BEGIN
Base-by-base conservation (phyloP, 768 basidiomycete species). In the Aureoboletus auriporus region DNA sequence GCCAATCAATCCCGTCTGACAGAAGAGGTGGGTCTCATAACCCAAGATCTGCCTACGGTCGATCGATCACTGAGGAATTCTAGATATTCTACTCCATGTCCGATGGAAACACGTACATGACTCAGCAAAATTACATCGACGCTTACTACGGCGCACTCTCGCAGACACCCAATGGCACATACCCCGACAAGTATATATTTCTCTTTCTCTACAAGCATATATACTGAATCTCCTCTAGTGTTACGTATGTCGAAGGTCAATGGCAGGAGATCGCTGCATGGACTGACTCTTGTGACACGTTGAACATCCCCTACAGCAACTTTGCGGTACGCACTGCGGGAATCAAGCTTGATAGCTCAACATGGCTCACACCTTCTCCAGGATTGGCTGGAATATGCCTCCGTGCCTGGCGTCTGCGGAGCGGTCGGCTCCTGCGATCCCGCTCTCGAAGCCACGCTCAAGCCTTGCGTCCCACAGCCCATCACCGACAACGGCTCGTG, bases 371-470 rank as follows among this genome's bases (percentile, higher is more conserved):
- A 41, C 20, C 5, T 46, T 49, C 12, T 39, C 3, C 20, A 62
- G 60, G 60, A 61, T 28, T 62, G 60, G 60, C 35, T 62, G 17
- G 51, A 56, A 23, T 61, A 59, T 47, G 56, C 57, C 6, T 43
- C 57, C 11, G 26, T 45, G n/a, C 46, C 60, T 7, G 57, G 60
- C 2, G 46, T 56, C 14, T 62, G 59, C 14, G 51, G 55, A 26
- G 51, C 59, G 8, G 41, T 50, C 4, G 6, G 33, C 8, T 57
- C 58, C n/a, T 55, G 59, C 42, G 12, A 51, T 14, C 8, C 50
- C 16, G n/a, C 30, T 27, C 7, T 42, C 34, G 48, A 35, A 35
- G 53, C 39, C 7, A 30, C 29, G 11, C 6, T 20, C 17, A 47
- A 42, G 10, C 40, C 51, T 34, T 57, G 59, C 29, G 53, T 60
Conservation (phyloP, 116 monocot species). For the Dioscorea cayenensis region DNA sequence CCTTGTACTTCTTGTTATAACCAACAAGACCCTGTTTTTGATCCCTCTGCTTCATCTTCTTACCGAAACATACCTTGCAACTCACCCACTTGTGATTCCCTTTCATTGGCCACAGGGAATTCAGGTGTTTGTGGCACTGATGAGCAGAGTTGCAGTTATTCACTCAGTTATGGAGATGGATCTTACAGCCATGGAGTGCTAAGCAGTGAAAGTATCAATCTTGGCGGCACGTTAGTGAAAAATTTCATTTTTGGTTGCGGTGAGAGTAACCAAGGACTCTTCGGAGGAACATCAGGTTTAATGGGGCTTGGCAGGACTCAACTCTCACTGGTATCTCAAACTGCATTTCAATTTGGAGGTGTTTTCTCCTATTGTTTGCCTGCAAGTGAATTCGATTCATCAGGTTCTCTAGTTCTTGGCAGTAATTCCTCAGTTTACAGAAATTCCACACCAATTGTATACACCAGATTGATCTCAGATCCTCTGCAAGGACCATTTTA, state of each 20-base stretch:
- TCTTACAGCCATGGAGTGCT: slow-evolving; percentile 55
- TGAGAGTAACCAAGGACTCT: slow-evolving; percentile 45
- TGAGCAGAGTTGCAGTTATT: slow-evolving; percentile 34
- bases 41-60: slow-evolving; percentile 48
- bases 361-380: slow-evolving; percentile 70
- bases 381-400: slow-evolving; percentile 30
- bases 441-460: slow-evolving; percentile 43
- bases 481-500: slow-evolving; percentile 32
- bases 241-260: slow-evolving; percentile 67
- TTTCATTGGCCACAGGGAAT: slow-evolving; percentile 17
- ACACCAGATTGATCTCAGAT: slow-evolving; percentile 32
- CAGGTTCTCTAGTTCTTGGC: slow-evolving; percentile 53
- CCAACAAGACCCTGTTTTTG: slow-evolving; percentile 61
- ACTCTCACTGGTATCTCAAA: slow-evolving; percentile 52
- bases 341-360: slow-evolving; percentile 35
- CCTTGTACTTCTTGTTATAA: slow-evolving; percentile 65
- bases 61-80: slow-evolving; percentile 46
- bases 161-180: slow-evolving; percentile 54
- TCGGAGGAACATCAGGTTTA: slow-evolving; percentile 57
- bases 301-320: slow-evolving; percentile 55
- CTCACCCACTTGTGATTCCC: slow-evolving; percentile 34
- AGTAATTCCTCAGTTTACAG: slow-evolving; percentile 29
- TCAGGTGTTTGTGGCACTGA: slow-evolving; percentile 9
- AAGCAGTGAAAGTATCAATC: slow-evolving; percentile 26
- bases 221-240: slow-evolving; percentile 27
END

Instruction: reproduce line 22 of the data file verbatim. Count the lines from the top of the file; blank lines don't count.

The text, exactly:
- TTTCATTGGCCACAGGGAAT: slow-evolving; percentile 17